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Develop Your Power Greeting Throughout your job search and especially when you are in a job interview, you need to be able to introduce yourself in a powerful way to people who don’t know you. What you say at that moment will set the tone for the rest of your interaction. To do this most effectively, you need a Power Greeting. A Power Greeting is like a “30-second commercial.” It provides just enough information to make the listener want to know more about you and sets a professional tone for the rest of your interaction. It is clearly in your best interest to control this introduction and advance preparation is the key. A Power Greeting is composed of three distinct parts and a follow-up question: 1. Your education and credentials (what you have studied). 2. Your experience in the field (employment, internship/co-op, volunteer positions). 3. Your strengths (what you do best). 4. An open-ended probing question about their needs, problems, and challenges. Here’s an example, “Let me tell you about myself, I hold a Bachelor’s degree in Industrial Technology from East Carolina University with a minor in Business Administration. I have a year and a half experience in the field through a Summer Internship with NACCO Material Handling Group in Greenville, NC, and a two-semester co-op position with National Waterworks in Charlotte, NC. I have discovered that I enjoy supply chain management and Just-in-Time delivery challenges. I chose this field because I enjoy finding new ways of solving problems, I am a hands-on person, and I like getting into the thick of things and dealing with tangible, concrete problems. What role does logistics play in your business? Your Turn Let me tell you about myself, I hold a ____________ degree in ____________________ from East Carolina University (is your minor in _________________________ related?). I have ________ semesters/years/months/etc. experience in the field of _____________ through ____________. I have discovered that I enjoy ___________________________. I chose this field because _________________________________________________. Tapping the Hidden Job Market Your off-campus job search should neither begin nor end with the help wanted ads. Studies have shown that only 15 percent of available jobs are ever advertised. It takes much more than merely perusing the classifieds. By employing a number of methods, you constantly increase your chances of landing a job. Some techniques you might use: Networking Temporary Work Probably the most effective way to meet potential employers and learn about possible jobs is to tap into your personal network of contacts. You might think it’s too early to have professional contacts, but think about everyone you know - family members and their friends/co-workers, professors, past employers, neighbors and even your dentist. Don’t be afraid to inform them of your career interests and let them know that you are looking for work. They will likely be happy to help you and refer you to any professionals they think can be of assistance. As more companies employ the services of temporary or contract workers, new graduates are discovering that such work is a good opportunity to gain experience in their fields. Temporary workers can explore various jobs and get an inside look at different companies without the commitment of a permanent job. Also, if a company decides to make a position permanent, these “temps” already have made good impressions and often are given first consideration. Informational Interviewing This approach allows you to learn more about your field by setting up interviews with professionals. The purpose of these interviews is to meet professionals, gather career information and investigate career options, get advice on job search techniques and get referrals to other professionals. When setting up these interviews, either by phone or letter, make it clear to the employer that you have no job expectations and are seeking information only. Interviewing also familiarizes you to employers, and you may be remembered when a company has a vacant position. Social Networking One source of jobs may be as close as a personal computer. Many employers utilize a variety of social network websites to recruit potential employees. Consider using Linkedin ( or other social networks as a way to positively market yourself. This also means you should consider what your current social network pages say about you - they could be to your benefit or to your detriment so be wise. Ultimately, persistence is the key to cracking the hidden job market. Attend meetings of professional associations and become an active member. After you begin the above processes, and your network base expands, your search will be made easier. Employers will appreciate your resourcefulness - and view you as a viable candidate. The Career Center CAREER SUCCESS GUIDE 11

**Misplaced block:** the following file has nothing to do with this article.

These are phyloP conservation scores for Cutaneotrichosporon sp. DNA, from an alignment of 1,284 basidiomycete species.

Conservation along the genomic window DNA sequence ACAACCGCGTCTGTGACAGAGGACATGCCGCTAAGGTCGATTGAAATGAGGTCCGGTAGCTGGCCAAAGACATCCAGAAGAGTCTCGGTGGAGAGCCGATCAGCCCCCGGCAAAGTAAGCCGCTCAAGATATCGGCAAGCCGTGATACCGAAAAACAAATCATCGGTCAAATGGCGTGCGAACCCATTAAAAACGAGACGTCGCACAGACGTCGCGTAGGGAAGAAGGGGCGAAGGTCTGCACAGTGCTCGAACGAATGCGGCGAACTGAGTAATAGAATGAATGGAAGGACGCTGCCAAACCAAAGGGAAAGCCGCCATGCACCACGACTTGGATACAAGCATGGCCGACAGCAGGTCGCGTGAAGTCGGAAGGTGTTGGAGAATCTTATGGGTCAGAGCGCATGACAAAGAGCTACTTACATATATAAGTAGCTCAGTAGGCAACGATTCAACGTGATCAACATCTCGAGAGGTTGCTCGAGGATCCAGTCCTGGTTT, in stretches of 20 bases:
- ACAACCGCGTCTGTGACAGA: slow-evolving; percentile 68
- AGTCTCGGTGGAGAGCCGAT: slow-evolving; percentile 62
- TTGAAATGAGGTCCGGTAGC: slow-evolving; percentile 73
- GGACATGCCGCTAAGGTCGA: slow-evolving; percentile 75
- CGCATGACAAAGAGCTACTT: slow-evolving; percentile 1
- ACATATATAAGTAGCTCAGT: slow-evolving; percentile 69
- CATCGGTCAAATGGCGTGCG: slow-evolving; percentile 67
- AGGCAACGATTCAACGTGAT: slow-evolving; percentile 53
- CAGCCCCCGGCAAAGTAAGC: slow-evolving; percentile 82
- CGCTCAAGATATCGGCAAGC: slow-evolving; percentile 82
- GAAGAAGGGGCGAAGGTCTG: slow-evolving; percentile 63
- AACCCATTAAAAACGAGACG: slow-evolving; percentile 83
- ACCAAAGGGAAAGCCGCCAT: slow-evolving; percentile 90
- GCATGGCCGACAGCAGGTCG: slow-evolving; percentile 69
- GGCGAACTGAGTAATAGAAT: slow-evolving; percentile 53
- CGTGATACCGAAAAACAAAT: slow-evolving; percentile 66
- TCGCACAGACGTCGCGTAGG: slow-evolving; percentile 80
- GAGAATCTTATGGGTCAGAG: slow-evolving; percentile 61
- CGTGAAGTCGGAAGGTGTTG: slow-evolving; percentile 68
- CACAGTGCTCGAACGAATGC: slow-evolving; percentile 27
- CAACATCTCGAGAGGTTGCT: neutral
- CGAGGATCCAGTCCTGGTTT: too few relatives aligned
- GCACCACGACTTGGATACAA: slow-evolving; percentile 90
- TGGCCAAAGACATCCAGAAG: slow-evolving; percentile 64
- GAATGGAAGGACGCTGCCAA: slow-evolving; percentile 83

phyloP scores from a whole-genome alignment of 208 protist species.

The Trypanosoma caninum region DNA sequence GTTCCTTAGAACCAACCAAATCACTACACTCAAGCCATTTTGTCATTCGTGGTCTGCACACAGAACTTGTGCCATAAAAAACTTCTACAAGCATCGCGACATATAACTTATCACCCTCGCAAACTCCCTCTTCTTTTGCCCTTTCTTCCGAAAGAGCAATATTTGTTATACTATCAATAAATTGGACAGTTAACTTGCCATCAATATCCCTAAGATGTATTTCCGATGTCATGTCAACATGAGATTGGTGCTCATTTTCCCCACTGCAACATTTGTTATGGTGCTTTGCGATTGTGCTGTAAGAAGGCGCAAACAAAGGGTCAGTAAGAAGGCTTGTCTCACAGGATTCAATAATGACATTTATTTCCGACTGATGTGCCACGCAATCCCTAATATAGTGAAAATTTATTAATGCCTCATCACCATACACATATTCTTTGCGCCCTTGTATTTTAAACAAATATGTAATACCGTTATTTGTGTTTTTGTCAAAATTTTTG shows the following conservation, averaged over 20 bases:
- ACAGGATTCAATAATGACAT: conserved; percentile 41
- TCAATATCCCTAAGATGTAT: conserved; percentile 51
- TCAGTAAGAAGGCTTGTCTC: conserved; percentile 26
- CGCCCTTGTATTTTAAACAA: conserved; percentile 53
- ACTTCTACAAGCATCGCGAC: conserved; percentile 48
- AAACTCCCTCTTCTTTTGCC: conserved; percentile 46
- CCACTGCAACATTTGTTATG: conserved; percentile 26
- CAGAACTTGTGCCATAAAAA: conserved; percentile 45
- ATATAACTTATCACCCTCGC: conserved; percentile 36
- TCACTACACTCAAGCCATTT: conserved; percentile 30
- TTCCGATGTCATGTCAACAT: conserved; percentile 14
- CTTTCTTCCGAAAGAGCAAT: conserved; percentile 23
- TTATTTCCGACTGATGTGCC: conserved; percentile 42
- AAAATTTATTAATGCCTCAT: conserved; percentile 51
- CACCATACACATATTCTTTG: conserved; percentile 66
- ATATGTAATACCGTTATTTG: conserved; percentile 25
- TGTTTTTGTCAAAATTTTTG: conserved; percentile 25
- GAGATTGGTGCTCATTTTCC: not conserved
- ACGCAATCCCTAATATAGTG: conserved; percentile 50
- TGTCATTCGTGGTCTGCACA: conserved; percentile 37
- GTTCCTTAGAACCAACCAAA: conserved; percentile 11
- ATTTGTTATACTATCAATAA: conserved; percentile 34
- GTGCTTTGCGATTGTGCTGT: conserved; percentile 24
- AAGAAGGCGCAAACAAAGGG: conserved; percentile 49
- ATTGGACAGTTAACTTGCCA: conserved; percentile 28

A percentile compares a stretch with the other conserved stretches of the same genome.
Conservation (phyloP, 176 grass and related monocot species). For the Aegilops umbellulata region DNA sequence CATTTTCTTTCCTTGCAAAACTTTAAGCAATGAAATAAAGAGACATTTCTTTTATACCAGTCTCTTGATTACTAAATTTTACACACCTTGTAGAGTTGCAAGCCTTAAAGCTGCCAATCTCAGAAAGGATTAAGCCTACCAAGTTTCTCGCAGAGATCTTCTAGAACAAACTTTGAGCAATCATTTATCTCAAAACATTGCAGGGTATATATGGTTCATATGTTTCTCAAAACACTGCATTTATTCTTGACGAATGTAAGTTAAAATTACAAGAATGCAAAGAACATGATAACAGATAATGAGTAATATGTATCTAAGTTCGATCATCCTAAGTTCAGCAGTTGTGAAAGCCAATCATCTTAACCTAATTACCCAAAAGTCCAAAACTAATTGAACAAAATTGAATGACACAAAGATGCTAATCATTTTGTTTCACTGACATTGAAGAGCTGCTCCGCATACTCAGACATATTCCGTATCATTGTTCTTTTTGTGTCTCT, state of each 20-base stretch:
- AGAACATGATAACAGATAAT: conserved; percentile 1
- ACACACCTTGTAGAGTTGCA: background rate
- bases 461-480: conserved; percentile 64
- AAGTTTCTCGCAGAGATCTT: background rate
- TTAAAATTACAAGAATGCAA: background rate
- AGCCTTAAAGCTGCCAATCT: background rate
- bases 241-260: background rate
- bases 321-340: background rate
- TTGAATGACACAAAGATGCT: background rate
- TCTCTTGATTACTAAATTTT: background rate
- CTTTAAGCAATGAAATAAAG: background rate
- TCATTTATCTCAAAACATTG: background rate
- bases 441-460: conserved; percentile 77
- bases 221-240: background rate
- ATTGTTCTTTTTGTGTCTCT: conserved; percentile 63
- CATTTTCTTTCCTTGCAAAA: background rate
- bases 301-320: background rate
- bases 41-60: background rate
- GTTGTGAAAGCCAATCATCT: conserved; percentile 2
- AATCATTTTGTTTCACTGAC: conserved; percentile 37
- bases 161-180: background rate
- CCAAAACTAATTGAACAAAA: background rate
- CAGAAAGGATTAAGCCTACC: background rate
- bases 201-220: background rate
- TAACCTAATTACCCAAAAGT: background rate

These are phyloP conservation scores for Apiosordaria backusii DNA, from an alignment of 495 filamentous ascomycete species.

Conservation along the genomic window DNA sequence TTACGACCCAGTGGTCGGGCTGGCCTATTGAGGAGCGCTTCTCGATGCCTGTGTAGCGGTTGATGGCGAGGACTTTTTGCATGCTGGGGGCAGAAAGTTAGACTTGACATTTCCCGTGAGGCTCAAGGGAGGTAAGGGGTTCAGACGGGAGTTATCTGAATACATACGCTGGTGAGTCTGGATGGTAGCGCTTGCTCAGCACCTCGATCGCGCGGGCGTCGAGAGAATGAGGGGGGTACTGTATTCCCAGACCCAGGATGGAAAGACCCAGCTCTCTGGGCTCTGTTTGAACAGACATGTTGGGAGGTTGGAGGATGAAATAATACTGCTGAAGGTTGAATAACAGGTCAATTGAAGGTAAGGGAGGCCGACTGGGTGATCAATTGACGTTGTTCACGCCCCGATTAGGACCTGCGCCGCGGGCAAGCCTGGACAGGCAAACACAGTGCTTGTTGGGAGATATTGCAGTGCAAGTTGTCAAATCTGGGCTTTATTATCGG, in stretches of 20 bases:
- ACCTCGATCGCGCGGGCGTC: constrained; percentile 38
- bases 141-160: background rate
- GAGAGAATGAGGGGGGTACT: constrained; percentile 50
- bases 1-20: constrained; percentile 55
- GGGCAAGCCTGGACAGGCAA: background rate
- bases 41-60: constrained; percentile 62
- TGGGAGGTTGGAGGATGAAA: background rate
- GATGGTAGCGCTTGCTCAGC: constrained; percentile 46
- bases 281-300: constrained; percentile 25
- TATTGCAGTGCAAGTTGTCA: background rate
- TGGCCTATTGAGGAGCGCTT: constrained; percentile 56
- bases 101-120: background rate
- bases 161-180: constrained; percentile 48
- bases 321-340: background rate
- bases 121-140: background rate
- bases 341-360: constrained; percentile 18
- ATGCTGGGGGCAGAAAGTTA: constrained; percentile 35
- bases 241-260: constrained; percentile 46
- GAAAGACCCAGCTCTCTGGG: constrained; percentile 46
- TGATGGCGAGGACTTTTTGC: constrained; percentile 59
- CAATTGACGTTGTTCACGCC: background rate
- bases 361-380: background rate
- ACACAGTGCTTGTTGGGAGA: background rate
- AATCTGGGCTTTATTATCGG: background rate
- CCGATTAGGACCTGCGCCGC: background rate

Career Success Guide 2011-2012

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